After various temporary addresses the Isakowitz family rented a spacious first floor flat at Werderstrasse 44 (bottom left), in the north eastern part ofDresden Plauen. The house was on the corner of a square, at the centre of which stood the Lukas Kirche, an imposing, now reconstructed, late Victorian Lutheran church and important Dresden landmark. Plauen was a recently developed suburban area south of the Altstadt (Old Town) and the Hauptbahnof, the main railway station. Characterised by large detached villas with handsome facades and spacious gardens, it was
taken up by the middle and professional classes. The house contained several apartments, was centrally heated and their apartment had a bathroom, a conservatory known as the ‘winter garden’, maid’s quarters and telephone. Furnished with contemporary Bauhaus style furniture (bottom right) and work by artists including their friend Conrad Felixmüller, it was a comfortable home for a professional Jewish family.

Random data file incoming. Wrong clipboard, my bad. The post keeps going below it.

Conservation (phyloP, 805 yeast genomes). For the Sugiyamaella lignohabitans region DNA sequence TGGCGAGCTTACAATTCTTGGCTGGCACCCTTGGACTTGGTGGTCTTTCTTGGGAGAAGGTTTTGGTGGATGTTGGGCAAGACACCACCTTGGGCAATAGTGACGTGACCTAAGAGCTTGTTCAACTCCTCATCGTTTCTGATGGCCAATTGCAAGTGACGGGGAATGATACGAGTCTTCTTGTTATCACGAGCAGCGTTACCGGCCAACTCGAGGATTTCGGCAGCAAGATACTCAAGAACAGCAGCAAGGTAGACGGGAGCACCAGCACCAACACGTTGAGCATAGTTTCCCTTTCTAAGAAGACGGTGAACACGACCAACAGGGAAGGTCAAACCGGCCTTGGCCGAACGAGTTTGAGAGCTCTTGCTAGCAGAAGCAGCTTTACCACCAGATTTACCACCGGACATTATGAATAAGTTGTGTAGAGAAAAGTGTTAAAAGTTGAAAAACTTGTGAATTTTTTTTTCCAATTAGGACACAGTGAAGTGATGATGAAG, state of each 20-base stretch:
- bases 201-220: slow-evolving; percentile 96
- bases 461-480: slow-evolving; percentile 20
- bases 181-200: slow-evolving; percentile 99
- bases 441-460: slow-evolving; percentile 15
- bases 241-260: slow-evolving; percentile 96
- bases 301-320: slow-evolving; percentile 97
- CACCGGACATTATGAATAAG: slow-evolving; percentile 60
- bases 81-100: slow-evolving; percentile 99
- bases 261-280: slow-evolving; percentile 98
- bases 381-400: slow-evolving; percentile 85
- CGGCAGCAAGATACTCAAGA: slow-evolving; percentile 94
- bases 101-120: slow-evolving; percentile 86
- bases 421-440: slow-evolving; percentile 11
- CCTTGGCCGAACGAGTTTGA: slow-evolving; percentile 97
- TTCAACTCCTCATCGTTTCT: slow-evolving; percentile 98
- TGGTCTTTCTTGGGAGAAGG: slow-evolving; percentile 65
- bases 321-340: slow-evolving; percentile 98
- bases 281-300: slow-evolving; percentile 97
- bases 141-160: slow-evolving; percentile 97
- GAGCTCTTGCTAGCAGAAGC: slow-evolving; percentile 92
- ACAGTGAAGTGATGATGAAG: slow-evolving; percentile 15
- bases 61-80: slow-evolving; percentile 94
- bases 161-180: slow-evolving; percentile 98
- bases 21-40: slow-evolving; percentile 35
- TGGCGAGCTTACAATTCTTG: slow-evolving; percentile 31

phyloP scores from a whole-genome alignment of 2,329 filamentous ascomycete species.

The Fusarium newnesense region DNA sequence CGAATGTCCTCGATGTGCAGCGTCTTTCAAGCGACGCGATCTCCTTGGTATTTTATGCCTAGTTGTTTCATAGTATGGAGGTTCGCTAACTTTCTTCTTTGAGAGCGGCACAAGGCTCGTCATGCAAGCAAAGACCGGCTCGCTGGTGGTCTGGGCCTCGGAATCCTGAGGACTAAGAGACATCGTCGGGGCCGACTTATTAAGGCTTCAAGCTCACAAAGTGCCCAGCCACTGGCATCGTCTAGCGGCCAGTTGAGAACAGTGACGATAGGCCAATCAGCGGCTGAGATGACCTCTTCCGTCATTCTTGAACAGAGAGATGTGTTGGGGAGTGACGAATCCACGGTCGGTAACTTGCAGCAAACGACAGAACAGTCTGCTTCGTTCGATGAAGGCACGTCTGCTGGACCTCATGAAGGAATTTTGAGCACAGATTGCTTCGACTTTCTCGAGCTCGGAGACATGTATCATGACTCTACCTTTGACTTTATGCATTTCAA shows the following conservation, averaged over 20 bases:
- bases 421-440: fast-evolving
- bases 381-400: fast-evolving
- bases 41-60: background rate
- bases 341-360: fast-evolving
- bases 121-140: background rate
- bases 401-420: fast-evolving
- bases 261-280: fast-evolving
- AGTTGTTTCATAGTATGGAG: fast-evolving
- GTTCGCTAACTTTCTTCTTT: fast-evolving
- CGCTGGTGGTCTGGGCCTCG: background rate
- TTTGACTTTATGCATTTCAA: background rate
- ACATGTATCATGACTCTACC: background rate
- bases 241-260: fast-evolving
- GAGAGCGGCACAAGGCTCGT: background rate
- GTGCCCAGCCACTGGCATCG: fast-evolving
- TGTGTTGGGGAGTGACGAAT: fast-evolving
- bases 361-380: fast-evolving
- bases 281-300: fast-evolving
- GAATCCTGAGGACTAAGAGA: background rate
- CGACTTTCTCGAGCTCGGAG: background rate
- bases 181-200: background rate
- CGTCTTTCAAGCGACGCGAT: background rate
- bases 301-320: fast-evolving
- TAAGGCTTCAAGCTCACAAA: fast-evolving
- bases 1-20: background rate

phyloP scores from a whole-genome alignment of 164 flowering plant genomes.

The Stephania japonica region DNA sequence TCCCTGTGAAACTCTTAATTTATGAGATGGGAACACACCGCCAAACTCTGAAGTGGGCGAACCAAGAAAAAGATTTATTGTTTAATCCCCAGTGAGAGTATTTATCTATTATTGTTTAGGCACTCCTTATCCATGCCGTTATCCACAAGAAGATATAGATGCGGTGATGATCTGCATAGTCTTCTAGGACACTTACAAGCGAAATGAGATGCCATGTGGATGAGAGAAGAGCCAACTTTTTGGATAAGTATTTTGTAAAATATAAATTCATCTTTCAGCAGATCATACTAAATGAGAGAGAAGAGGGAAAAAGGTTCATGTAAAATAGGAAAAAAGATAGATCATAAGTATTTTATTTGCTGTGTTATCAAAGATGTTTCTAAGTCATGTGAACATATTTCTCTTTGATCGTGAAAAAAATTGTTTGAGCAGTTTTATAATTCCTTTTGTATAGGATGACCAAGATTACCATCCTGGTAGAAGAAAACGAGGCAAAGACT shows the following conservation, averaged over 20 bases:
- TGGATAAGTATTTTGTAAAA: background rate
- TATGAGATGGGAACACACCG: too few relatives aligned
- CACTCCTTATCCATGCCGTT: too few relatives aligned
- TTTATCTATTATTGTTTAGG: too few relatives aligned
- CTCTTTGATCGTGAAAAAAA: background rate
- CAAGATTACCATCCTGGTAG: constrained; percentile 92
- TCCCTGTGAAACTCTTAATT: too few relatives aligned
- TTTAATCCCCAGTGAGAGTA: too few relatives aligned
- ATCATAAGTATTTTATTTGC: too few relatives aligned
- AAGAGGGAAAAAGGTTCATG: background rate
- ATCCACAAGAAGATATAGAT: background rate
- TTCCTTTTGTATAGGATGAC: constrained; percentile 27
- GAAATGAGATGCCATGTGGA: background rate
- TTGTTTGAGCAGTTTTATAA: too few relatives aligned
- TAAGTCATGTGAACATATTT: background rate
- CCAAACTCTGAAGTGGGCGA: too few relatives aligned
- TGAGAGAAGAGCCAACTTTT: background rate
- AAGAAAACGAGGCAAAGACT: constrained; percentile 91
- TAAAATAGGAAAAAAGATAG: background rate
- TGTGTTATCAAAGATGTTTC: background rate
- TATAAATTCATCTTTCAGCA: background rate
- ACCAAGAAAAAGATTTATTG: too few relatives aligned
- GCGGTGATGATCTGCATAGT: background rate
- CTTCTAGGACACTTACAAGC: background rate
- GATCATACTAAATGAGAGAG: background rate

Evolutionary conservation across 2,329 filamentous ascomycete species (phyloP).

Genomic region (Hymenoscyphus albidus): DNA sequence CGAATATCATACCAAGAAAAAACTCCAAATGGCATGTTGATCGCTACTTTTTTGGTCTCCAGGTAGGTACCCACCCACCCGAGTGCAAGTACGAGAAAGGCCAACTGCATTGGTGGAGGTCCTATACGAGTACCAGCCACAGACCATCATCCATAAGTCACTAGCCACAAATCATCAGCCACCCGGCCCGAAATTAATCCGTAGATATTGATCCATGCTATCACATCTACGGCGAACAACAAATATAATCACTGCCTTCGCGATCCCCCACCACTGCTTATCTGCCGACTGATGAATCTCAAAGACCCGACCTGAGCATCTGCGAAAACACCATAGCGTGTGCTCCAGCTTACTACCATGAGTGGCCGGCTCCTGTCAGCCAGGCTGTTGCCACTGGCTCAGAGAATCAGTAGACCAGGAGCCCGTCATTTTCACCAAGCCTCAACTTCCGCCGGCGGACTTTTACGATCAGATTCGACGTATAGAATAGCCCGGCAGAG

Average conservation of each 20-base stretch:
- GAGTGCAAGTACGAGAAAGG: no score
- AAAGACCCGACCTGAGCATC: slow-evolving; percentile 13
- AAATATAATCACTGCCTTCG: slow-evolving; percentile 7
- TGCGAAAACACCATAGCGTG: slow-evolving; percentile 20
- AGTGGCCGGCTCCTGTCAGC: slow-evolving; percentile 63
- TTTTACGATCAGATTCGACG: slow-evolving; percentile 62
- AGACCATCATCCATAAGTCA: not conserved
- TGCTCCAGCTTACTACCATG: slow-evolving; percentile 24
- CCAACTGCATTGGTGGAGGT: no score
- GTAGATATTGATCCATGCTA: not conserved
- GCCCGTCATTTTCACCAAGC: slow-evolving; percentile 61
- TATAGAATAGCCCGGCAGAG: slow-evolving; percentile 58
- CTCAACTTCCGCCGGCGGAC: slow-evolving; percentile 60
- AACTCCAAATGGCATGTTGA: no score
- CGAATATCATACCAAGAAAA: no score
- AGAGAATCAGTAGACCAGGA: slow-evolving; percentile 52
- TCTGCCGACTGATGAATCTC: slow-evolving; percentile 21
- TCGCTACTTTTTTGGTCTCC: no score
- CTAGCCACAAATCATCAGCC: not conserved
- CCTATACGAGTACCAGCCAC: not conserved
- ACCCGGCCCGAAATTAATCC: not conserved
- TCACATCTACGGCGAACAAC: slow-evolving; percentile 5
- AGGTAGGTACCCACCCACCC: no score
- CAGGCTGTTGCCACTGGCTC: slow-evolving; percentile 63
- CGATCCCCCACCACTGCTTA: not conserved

Erich had his practice at 25 Königsbrücker Strasse and drove there by car. The family used the car, driven by both Erich and Sofie, for outings and foreign holidays. This is testified to by a considerable number of photo albums. The family were on friendly terms with their neighbours, in particular the Rickenback family and their son Peter, who lived next door. They all frequented the tennis club opposite, which remains to this day. The house itself took a direct hit during World War II and has been recently replaced with a modern building, having been for many years an empty site. The street has been renamed and is now known as Andreas-Schubert-street after an eminent 19th century engineer.From 1926 Lore attended the Deutsche Oberschule in Plauen, now known as the Gymnasium Dresden Plauen. Built in 1896, it was spared the bombing and remains largely as it was during her attendance. Lore kept a remarkable amount from her time at school including school reports, diaries (see writing across centre) and photo albums of school events and trips.